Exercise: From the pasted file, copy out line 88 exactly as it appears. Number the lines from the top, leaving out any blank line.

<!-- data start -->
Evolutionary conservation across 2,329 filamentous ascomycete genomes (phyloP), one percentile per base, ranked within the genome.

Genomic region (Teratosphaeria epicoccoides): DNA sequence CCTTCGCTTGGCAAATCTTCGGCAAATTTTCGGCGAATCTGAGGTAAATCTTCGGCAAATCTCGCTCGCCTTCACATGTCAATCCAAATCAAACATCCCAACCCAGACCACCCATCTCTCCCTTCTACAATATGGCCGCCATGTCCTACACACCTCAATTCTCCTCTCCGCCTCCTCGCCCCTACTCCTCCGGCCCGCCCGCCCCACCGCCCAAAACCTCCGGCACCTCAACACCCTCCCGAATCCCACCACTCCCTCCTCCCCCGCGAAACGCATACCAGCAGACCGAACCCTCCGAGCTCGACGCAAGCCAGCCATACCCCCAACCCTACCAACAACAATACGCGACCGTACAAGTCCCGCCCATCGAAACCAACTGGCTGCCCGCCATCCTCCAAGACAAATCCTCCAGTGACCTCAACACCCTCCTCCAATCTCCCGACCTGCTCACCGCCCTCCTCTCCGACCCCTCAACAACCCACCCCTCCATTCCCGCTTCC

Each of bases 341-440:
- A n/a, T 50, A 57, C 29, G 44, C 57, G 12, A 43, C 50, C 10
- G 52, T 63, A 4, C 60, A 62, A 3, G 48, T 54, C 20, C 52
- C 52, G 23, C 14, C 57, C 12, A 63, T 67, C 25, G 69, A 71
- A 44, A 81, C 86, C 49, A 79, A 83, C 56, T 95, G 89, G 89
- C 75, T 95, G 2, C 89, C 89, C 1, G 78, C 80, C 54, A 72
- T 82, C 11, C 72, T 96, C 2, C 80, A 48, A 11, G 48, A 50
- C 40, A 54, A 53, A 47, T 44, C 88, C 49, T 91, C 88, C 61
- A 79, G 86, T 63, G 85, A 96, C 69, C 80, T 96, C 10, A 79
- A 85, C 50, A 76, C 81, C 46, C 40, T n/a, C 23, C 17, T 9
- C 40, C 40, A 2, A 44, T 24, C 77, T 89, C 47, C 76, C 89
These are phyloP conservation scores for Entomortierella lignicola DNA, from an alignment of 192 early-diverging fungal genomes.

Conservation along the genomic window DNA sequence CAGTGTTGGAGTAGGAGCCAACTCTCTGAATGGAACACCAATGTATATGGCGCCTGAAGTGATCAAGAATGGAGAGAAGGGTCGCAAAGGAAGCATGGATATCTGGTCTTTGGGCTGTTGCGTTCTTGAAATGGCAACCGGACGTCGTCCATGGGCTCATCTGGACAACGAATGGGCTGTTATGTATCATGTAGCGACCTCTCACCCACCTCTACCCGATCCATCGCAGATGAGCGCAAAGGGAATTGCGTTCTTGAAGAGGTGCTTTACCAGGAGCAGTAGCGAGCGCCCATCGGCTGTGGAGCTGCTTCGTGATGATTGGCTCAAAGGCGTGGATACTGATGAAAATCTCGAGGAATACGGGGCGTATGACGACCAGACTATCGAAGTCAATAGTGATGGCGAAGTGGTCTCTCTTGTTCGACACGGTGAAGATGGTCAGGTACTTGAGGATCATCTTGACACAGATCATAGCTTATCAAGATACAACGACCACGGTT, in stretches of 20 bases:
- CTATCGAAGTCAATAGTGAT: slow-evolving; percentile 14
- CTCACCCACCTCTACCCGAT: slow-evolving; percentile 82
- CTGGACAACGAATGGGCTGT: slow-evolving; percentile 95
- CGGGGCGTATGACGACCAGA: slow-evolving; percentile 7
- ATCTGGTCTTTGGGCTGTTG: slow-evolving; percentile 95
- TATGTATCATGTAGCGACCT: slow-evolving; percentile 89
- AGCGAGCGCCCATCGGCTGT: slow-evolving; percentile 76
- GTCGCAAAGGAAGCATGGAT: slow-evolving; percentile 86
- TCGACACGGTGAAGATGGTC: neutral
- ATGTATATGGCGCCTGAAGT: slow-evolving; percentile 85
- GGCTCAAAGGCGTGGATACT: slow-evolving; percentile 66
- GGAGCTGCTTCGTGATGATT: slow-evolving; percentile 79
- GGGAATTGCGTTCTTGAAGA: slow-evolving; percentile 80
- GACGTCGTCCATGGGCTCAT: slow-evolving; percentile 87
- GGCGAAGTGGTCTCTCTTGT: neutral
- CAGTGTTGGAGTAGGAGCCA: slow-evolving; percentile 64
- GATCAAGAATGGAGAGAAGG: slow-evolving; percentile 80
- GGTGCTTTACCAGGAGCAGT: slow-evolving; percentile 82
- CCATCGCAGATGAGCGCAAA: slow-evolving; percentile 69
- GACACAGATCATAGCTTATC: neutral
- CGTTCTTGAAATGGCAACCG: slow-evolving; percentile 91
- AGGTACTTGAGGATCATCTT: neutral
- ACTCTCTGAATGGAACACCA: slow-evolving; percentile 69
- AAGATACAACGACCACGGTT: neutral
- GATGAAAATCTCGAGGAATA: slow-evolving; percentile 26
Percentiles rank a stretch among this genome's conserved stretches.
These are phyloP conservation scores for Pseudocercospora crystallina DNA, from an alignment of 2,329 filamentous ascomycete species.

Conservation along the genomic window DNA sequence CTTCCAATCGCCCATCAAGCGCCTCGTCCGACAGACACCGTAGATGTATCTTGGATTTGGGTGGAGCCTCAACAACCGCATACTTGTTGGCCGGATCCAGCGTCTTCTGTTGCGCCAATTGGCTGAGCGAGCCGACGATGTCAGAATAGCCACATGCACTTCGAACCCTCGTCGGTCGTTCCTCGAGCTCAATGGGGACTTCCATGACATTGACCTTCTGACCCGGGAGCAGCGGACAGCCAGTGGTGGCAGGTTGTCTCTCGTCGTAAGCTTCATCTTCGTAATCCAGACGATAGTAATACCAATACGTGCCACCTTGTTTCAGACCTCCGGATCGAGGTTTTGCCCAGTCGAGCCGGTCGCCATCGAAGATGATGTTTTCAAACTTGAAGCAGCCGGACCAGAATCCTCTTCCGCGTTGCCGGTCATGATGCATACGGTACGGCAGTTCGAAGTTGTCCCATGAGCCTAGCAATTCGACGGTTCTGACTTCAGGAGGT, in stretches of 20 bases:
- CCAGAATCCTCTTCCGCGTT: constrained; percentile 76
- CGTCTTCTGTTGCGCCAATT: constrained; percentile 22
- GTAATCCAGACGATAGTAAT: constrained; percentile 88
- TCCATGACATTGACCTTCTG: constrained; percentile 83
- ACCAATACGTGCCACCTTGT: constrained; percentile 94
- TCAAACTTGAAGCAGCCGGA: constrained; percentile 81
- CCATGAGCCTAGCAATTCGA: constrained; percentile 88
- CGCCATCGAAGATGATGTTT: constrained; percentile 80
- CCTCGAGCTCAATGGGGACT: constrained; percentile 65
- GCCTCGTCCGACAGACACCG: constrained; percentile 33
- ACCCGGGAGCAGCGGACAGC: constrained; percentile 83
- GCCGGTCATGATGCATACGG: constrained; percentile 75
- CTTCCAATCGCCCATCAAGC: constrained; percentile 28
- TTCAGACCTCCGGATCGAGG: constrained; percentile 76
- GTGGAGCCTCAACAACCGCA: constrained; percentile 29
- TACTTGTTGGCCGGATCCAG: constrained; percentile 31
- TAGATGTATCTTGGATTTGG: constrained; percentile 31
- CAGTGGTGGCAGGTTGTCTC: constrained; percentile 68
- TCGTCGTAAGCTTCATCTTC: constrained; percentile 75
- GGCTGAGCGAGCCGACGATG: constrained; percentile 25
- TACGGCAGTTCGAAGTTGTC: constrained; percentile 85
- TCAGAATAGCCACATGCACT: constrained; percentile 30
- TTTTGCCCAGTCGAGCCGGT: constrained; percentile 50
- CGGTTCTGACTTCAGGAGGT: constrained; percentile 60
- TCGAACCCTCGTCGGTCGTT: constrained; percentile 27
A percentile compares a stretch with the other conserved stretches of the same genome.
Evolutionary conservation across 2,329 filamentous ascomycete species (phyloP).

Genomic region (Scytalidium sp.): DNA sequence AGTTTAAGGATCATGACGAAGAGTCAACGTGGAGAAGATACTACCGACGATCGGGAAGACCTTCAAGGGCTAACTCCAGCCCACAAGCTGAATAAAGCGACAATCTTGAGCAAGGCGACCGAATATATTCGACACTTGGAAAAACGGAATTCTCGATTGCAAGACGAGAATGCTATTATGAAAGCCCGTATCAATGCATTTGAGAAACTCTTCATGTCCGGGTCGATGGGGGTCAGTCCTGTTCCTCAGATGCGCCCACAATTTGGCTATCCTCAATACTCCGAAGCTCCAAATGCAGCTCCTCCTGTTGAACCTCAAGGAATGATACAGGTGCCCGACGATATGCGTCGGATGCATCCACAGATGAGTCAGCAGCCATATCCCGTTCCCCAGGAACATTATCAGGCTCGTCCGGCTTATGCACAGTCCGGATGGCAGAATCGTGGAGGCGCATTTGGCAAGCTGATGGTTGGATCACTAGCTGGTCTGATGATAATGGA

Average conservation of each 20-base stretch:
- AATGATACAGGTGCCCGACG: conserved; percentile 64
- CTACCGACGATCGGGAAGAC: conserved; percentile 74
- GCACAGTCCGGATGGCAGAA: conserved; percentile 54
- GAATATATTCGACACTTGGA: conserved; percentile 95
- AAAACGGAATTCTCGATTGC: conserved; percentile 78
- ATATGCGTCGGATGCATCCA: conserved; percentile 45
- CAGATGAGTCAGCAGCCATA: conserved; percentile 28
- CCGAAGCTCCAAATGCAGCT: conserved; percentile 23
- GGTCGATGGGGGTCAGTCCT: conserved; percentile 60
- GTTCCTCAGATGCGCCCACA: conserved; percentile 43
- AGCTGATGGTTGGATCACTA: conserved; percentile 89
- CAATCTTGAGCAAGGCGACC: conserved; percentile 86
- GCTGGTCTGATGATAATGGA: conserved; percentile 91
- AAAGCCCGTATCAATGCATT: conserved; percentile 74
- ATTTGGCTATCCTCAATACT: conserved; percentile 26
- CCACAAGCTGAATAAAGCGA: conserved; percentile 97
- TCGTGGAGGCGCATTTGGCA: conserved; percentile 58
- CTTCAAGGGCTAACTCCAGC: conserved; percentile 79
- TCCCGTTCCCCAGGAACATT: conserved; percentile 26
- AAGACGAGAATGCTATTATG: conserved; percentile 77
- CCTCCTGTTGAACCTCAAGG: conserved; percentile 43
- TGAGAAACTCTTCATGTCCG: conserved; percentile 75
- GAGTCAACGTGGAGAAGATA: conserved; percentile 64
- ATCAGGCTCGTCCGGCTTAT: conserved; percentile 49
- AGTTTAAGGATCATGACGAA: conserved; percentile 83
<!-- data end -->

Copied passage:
- CCACAAGCTGAATAAAGCGA: conserved; percentile 97